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Articles from FASHION JEWELLERY (284 Articles)











Pandora is coming to terms with untangling a history of bad decisions.
Pandora is coming to terms with untangling a history of bad decisions.

No surprise, Pandora got it wrong

Has Pandora’s management finally admitted that the company’s arrogance was the wrong approach? COLEBY NICHOLSON explores.

Less than two years after announcing that it would focus on its company-owned and franchise stores, thereby closing thousands of wholesale accounts from its independent jewellery retailers, Pandora Jewelry CEO Alexander Lacik announced last week that that might have been a poor decision.

Really?

Lacik, who joined Pandora in April 2019, believes the company might have lost “a lot of new customers” and may need to refocus on distribution to independent jewellery stores – the very businesses that it once discarded!

Pandora now has a problem. As I wrote at the time: “There’s an old adage: ‘Be nice to people on your way up because you’ll meet them on your way down.’”

The article, entitled ‘For Pandora, arrogance is a two-edged sword’, dealt with many of the company’s woes, mostly as a result of its own actions.

Alexander Lacik, CEO Pandora Jewelry
Alexander Lacik, CEO Pandora Jewelry
"We have seen there are some opportunities that we have forgone by reducing the multi-brand presence so much. A lot of new customers might come through a multi-brand store rather than a Pandora concept store."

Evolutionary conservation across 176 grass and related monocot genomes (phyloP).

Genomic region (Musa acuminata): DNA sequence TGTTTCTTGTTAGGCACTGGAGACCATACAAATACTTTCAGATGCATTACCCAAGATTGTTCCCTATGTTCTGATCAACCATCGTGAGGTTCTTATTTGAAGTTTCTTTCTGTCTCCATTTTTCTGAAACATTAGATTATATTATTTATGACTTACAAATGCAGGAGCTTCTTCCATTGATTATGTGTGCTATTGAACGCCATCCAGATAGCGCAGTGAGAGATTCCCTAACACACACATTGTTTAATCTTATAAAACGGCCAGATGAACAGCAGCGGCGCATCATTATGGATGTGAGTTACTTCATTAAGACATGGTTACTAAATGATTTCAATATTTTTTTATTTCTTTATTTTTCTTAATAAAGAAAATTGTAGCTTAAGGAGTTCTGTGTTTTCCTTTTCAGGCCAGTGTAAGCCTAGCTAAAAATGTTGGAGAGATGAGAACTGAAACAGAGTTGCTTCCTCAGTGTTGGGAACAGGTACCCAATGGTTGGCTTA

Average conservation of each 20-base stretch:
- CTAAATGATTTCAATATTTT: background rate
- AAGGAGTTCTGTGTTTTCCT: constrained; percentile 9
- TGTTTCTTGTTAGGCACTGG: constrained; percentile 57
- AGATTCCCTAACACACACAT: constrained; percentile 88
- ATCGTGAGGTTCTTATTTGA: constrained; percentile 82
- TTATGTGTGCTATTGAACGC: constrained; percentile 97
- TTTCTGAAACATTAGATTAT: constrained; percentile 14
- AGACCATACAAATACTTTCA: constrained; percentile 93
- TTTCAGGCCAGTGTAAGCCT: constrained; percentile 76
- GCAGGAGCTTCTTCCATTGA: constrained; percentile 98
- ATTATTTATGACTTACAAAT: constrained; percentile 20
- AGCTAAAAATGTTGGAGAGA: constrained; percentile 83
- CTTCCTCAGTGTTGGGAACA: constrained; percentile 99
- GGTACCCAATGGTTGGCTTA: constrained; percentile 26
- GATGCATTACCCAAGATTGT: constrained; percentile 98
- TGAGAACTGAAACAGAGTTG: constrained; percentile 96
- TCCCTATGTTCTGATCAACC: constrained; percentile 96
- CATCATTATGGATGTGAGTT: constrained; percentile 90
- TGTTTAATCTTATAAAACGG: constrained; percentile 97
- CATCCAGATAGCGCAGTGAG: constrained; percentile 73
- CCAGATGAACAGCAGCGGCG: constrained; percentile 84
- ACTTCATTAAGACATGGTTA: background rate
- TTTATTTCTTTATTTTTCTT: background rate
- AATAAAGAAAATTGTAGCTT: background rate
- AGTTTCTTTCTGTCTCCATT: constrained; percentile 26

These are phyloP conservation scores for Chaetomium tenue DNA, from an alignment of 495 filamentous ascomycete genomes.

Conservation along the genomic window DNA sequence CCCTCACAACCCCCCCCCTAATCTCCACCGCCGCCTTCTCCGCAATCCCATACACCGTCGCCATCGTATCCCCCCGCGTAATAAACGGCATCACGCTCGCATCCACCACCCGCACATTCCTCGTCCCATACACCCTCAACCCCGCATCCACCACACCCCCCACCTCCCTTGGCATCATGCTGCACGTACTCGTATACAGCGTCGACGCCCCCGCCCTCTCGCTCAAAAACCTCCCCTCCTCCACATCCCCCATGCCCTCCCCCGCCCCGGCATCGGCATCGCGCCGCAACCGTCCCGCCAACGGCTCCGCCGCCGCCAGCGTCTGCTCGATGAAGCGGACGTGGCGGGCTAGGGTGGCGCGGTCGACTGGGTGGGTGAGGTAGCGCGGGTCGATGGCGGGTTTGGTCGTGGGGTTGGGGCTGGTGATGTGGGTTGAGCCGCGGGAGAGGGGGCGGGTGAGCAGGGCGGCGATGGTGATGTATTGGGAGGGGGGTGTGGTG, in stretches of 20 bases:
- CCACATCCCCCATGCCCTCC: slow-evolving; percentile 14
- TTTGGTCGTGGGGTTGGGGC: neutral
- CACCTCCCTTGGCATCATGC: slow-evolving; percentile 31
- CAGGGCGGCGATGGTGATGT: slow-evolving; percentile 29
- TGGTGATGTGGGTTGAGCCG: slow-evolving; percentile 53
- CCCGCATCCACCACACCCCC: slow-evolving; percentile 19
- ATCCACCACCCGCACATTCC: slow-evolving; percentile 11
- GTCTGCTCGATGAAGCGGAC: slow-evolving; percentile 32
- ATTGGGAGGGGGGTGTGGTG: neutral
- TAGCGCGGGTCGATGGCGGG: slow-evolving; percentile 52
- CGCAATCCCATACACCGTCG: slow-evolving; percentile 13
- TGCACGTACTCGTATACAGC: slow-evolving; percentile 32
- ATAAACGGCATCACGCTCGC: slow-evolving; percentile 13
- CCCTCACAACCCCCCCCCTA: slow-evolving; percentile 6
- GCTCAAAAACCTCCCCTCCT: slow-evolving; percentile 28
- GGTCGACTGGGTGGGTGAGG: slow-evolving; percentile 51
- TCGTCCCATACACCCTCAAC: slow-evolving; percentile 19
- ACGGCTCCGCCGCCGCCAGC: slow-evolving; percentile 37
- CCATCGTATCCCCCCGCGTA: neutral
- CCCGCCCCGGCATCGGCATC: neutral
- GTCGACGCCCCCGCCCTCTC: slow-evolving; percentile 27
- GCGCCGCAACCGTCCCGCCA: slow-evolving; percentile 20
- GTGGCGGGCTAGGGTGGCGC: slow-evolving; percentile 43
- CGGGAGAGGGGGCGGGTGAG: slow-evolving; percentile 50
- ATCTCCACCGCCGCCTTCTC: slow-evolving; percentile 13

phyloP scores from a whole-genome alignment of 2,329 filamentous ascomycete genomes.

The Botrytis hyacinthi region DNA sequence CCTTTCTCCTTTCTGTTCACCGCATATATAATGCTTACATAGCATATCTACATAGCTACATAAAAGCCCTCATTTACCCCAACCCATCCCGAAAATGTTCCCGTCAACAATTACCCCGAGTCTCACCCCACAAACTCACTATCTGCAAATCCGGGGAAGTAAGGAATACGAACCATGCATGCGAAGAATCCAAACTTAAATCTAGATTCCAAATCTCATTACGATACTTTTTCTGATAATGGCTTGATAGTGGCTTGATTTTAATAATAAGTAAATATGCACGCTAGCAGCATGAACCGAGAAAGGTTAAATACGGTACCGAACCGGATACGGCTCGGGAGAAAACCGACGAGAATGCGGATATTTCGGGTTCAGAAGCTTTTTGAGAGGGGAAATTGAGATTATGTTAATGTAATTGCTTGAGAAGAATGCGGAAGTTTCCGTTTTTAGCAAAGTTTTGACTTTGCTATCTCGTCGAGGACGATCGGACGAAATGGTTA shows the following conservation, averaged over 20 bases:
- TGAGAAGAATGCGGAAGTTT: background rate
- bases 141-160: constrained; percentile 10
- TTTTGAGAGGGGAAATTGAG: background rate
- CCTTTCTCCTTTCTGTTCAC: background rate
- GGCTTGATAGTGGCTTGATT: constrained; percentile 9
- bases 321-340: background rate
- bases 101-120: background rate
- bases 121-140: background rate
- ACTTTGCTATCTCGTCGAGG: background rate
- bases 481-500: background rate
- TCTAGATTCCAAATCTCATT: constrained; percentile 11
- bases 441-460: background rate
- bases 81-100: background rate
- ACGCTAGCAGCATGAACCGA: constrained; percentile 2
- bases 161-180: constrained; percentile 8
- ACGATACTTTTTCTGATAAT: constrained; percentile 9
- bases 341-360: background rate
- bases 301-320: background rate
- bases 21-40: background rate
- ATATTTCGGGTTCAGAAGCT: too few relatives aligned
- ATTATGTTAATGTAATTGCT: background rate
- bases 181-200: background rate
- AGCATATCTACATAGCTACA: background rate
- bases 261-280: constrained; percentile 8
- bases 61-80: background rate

Alexander Lacik, CEO Pandora Jewelry

It’s no secret that the brand has been in the doldrums for some time, and not just with consumers. It first became ‘on the nose’ with the industry and its retail stockists when it started closing accounts and, according to some, treating independent jewellers – which Pandora calls ‘multi-brand stores’ – as second-class businesses.

Many retailers complained that Pandora had created a retail caste system; independent stockists were denied some of the product available to Pandora's stores, or delivery of product to them was delayed until after it was first received at own company-owned and franchise stores.

Regardless, Pandora stayed on track with its new strategy, closing accounts worldwide; its entire strategy centred on its branded stores.

So it was no wonder that many independent Pandora stockists decided to decrease their focus on the brand – or quit it entirely, closing their account before Pandora could!

Change of strategy

But hold on. That was in 2018, right?

It’s 2020 now, and, unsurprisingly, there have been significant and continual management changes at Pandora head office, as well as in its overseas territories, as sales declined and declined and then declined some more.

So what’s the latest ‘light bulb moment’ at the once-mighty P?

During an earnings conference presentation to stock market analysts on 4 February, Lacik declared that maybe the company got it wrong.

“There hasn’t been an awful lot of attention to multi-brand stores in the last few years. The push has been [company] owned and [franchise] operated stores. We have seen there are some opportunities that we have forgone by reducing the multi-brand [independent stockists] presence so much. A lot of new customers might come through a multi-brand rather than a concept store,” he said.

So, back when company management was closing hundreds of accounts, did no senior manager stop to think, ‘Wait, we might lose new customers if we close all these jewellery store accounts’!